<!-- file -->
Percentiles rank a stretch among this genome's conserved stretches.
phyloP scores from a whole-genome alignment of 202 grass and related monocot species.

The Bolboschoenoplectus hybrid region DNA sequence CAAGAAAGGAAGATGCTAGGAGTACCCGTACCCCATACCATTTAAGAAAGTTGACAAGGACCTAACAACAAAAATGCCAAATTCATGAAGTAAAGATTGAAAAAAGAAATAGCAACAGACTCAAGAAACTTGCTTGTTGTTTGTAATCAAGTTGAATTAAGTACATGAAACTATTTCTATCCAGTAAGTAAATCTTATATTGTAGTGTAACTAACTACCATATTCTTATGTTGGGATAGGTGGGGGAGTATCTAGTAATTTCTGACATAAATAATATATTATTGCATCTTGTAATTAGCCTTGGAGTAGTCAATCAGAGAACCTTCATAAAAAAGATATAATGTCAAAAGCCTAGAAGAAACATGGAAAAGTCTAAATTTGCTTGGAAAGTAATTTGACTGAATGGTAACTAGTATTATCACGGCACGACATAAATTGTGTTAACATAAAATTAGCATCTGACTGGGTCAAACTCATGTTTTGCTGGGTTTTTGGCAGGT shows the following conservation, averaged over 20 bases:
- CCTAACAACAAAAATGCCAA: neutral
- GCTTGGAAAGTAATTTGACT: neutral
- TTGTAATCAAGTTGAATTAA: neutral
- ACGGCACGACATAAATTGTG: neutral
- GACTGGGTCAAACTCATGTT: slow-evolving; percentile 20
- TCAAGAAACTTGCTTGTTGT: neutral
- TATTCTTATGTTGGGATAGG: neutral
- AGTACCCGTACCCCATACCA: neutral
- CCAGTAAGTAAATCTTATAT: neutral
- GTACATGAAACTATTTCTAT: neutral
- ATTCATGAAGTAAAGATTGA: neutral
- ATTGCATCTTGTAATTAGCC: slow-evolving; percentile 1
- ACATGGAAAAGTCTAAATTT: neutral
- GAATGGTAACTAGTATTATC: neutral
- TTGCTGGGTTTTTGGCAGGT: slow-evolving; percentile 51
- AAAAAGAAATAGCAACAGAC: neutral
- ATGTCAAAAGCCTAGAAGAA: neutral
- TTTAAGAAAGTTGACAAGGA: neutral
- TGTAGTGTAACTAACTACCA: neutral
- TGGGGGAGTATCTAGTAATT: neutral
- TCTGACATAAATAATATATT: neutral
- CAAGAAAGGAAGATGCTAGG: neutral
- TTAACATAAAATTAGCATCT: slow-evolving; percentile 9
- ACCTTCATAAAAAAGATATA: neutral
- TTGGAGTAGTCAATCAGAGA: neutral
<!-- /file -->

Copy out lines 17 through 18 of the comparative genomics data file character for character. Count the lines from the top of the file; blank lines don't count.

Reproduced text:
- GAATGGTAACTAGTATTATC: neutral
- TTGCTGGGTTTTTGGCAGGT: slow-evolving; percentile 51